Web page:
Anyone who has spent any time in Northern California's Bay Area can sense the tension between its citizens and the local police forces. East Oakland is a neighborhood known for its history of gang violence and police brutality, two problems that many argue could feed off each other. I recently started an internship at KALW Radio here in San Francisco, where I first learned about a unique series of investigative reports called the Oakland Fault Lines Project. Young reporters teamed up with Mills College, the Vesper Society, a local nonprofit entitled Youth Uprising, and KALW to provide an in-depth look at how and why these cycles of violence begin in the East Bay.
The stories, which are reported by Sandhya Dirks and Sarah Gonzalez, have been divided into a series of installments that feature local youth, law enforcement officials, community leaders and nonprofit organizers who engage in an active dialogue to question just how these problems form. The featured stories include an exploration of Measure Y, a campaign that included outreach programs for local youth, as well as an inside look on the accessibility of guns on the street. There are also revealing interviews with Jakada Imani, the Executive Director for the Ella Baker Center for Human Rights, and David Kozicki, Deputy Chief of Police. Perhaps the most moving excerpt that I've heard so far was the exchange between Youth Uprising contributor Darrel Armstead, who grew up in Oakland, and Kozicki. Armstead asked him why African Americans are so often targeted by police officers, and explained why so many young people growing up in the area adopt the attitude of "F**k the police."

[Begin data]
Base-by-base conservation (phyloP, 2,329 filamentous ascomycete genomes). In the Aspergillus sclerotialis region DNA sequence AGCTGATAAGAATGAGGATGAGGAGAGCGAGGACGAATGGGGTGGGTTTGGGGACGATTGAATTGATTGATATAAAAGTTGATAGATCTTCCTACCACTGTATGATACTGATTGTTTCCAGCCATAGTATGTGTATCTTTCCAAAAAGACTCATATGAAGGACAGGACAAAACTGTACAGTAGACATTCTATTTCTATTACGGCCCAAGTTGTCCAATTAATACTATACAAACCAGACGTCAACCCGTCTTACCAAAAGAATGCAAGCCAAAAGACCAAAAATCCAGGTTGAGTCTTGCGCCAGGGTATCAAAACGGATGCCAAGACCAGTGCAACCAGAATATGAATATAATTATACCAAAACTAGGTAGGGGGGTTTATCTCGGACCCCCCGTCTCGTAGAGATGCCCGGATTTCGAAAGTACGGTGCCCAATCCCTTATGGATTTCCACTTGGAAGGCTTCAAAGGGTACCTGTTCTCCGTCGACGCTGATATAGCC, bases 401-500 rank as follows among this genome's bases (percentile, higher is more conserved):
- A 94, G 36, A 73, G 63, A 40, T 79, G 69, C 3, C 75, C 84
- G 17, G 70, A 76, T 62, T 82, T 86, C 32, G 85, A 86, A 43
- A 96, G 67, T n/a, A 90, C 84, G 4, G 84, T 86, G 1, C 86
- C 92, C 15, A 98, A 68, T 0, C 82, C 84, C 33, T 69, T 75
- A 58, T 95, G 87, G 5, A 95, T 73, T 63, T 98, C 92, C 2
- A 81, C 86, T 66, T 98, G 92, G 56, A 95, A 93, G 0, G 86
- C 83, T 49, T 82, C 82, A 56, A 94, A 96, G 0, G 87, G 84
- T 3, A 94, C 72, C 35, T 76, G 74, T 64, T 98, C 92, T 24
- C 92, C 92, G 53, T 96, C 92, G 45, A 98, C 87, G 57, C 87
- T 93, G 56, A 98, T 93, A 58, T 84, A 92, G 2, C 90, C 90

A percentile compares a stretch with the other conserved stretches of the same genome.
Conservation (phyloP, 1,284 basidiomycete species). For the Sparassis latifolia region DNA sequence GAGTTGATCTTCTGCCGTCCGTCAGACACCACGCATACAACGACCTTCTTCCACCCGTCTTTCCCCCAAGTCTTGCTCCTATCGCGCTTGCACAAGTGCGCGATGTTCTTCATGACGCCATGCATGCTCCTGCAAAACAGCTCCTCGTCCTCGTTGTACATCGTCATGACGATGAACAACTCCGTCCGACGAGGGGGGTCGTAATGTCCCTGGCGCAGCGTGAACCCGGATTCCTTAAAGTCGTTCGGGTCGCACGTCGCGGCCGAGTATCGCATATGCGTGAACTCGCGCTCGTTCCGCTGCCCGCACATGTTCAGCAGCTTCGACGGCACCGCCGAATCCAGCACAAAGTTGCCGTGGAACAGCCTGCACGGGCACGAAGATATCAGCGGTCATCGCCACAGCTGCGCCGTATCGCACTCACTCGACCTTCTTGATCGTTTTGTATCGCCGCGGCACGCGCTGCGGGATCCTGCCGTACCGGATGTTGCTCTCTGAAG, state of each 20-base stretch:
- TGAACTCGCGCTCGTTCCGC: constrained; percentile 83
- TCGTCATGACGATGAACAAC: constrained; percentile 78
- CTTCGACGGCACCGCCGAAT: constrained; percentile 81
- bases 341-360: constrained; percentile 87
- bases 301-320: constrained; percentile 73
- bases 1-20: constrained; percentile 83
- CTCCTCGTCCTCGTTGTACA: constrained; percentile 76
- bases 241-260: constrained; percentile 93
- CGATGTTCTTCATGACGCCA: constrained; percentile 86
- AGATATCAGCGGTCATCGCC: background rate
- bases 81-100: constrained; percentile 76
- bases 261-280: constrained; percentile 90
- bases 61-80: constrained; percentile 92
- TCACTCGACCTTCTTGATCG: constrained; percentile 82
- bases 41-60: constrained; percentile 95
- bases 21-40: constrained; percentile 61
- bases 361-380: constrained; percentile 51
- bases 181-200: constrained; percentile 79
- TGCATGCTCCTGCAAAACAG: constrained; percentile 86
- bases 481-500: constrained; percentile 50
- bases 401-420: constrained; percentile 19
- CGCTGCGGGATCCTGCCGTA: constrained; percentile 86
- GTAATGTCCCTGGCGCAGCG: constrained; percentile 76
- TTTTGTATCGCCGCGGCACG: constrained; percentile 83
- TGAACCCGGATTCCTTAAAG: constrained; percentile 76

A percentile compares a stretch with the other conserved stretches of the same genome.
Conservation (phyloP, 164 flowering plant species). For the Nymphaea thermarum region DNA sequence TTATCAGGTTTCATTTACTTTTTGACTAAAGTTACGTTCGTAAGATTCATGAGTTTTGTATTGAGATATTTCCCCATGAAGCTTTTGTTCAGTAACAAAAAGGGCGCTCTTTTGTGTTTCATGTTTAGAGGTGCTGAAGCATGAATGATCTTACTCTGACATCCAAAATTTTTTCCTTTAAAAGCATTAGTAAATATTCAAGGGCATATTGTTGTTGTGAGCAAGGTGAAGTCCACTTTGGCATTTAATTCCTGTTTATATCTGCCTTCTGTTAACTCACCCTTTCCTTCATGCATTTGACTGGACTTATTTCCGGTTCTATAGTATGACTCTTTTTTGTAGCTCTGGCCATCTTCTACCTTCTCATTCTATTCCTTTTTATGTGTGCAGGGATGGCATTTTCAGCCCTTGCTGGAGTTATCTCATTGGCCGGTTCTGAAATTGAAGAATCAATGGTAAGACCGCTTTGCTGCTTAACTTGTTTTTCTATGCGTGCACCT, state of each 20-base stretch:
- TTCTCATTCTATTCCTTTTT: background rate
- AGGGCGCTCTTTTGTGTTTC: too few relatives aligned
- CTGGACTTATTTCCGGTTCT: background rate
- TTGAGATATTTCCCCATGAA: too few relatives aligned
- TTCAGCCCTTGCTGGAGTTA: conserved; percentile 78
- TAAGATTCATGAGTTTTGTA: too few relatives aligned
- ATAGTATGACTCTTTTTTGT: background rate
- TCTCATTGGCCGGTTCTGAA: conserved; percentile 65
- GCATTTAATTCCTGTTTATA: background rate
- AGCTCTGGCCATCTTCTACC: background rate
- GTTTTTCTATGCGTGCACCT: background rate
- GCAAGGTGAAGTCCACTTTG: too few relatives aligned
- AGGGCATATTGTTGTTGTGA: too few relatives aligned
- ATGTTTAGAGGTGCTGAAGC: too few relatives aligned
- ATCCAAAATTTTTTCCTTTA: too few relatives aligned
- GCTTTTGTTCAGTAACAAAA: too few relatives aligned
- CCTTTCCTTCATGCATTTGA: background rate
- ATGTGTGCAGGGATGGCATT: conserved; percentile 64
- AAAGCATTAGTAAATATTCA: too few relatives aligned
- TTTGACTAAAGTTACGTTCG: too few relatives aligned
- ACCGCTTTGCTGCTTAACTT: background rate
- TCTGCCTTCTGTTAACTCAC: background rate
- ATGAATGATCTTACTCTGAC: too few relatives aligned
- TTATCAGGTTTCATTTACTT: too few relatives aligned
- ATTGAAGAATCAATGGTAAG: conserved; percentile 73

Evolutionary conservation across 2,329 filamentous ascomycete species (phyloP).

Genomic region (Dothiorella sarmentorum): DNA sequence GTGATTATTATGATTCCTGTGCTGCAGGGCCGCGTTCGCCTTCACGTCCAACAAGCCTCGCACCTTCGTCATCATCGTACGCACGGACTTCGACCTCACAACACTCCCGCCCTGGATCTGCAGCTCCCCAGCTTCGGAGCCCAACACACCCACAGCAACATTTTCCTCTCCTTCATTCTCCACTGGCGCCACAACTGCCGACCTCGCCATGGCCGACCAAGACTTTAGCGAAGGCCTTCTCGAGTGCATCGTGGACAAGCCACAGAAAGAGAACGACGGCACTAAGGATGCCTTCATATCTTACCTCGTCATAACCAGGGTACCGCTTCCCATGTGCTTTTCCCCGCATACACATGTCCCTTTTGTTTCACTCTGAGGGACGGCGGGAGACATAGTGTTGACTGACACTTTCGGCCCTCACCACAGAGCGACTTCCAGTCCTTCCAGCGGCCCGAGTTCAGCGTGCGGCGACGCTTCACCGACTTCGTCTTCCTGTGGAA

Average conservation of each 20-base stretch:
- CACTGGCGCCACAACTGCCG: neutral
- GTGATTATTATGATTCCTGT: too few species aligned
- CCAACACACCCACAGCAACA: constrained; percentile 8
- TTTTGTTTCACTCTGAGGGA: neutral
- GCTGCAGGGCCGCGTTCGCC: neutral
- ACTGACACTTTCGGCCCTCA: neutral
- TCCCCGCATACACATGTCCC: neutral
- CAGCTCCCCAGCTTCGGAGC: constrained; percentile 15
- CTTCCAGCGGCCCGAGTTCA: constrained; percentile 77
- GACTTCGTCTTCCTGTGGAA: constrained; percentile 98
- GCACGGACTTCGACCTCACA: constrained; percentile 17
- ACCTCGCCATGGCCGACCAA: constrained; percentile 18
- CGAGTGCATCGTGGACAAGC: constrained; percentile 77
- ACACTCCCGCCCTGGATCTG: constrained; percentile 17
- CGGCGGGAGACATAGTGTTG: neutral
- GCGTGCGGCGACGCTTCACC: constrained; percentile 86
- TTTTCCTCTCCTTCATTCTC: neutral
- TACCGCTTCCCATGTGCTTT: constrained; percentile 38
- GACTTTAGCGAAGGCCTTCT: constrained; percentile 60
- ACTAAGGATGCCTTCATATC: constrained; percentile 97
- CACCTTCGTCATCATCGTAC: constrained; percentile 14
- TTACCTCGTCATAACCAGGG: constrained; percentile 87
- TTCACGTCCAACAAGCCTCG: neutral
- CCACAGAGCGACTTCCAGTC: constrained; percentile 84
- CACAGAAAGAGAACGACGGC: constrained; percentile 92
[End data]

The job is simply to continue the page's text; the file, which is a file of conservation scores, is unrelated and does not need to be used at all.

These stories resonate for me because they find a way to ask the questions that so many people are afraid to broach. Issues of race and class are timeless, and although the public attitude toward both is constantly evolving, I think it is easy to forget that unless we as a society are actively listening to each other, very little will change. It is one thing to acknowledge gang violence, police brutality and institutionalized racism, but is an entirely different act of courage to question it, much less probe those who are most closely affected.
The first time I was made aware of the conflicts between East Bay residents and the police was when I was in high school. I was a senior when the planes flew into the Twin Towers in 2001, and within twenty-four hours I had witnessed the seeds of racial profiling, not just on a national level, but locally as well. I grew up in Davis, a hunky dory university town about 80 miles from the East Bay, not without its own racial mini-dramas. After watching the 9/11 news in my government class, Mr. Winters invited all of us to go to the American Civil Liberties Union conference at UC Berkeley. The conference was scheduled long before 9/11, but the themes were eerily apt: the topics at hand were largely related to racial and social profiling, and how police forces across California were required to adopt a new system of profiling after September 11th.
It shocked me to realize how many innocent people are pulled over for alleged violations (such as faulty headlights, missing registration stickers, etc.) and then treated in a manner disproportionate to their "crime." And then I realized: this is a reality for many people around the world, even within our most democratic United States.I can't claim to know or understand just what this experience is like, being profiled for something simply because I fit a certain set of physical or cultural criteria, but listening to the Fault Lines interviews has given me a greater sense of why these situations occur, and how it makes people feel.